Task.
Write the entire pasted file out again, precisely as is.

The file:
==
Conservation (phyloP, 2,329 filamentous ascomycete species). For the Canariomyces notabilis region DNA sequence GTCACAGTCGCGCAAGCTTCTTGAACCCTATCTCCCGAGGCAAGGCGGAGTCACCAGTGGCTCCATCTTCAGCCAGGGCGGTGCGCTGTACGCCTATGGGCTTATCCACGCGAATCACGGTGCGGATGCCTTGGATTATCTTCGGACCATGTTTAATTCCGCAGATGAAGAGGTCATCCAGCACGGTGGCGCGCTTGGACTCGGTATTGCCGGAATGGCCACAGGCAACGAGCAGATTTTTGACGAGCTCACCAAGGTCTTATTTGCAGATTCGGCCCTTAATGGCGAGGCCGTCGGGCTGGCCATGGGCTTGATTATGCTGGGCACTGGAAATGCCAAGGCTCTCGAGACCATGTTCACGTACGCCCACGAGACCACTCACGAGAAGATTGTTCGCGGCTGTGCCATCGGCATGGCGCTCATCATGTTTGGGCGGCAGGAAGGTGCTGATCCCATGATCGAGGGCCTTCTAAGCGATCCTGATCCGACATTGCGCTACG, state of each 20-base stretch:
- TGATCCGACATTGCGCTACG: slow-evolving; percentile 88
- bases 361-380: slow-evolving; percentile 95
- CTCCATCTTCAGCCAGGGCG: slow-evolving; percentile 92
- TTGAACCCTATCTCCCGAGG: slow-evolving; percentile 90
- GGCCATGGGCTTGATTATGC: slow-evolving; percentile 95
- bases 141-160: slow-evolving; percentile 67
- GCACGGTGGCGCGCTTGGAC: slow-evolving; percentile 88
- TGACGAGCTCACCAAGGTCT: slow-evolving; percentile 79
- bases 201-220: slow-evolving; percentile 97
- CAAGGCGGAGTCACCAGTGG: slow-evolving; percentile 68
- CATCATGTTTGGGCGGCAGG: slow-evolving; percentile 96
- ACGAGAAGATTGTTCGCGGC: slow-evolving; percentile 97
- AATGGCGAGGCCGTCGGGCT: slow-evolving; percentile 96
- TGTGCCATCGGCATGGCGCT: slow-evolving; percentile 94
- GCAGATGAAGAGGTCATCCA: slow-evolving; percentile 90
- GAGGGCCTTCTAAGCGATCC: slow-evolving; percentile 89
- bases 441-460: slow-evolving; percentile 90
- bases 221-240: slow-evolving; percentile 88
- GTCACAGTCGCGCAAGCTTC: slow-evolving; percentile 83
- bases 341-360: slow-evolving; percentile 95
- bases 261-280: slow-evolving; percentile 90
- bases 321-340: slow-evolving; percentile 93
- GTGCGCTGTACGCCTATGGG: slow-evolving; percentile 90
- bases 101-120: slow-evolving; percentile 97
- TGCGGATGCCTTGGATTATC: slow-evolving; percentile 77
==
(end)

Conservation (phyloP, 2,329 filamentous ascomycete species). For the Canariomyces notabilis region DNA sequence GTCACAGTCGCGCAAGCTTCTTGAACCCTATCTCCCGAGGCAAGGCGGAGTCACCAGTGGCTCCATCTTCAGCCAGGGCGGTGCGCTGTACGCCTATGGGCTTATCCACGCGAATCACGGTGCGGATGCCTTGGATTATCTTCGGACCATGTTTAATTCCGCAGATGAAGAGGTCATCCAGCACGGTGGCGCGCTTGGACTCGGTATTGCCGGAATGGCCACAGGCAACGAGCAGATTTTTGACGAGCTCACCAAGGTCTTATTTGCAGATTCGGCCCTTAATGGCGAGGCCGTCGGGCTGGCCATGGGCTTGATTATGCTGGGCACTGGAAATGCCAAGGCTCTCGAGACCATGTTCACGTACGCCCACGAGACCACTCACGAGAAGATTGTTCGCGGCTGTGCCATCGGCATGGCGCTCATCATGTTTGGGCGGCAGGAAGGTGCTGATCCCATGATCGAGGGCCTTCTAAGCGATCCTGATCCGACATTGCGCTACG, state of each 20-base stretch:
- TGATCCGACATTGCGCTACG: slow-evolving; percentile 88
- bases 361-380: slow-evolving; percentile 95
- CTCCATCTTCAGCCAGGGCG: slow-evolving; percentile 92
- TTGAACCCTATCTCCCGAGG: slow-evolving; percentile 90
- GGCCATGGGCTTGATTATGC: slow-evolving; percentile 95
- bases 141-160: slow-evolving; percentile 67
- GCACGGTGGCGCGCTTGGAC: slow-evolving; percentile 88
- TGACGAGCTCACCAAGGTCT: slow-evolving; percentile 79
- bases 201-220: slow-evolving; percentile 97
- CAAGGCGGAGTCACCAGTGG: slow-evolving; percentile 68
- CATCATGTTTGGGCGGCAGG: slow-evolving; percentile 96
- ACGAGAAGATTGTTCGCGGC: slow-evolving; percentile 97
- AATGGCGAGGCCGTCGGGCT: slow-evolving; percentile 96
- TGTGCCATCGGCATGGCGCT: slow-evolving; percentile 94
- GCAGATGAAGAGGTCATCCA: slow-evolving; percentile 90
- GAGGGCCTTCTAAGCGATCC: slow-evolving; percentile 89
- bases 441-460: slow-evolving; percentile 90
- bases 221-240: slow-evolving; percentile 88
- GTCACAGTCGCGCAAGCTTC: slow-evolving; percentile 83
- bases 341-360: slow-evolving; percentile 95
- bases 261-280: slow-evolving; percentile 90
- bases 321-340: slow-evolving; percentile 93
- GTGCGCTGTACGCCTATGGG: slow-evolving; percentile 90
- bases 101-120: slow-evolving; percentile 97
- TGCGGATGCCTTGGATTATC: slow-evolving; percentile 77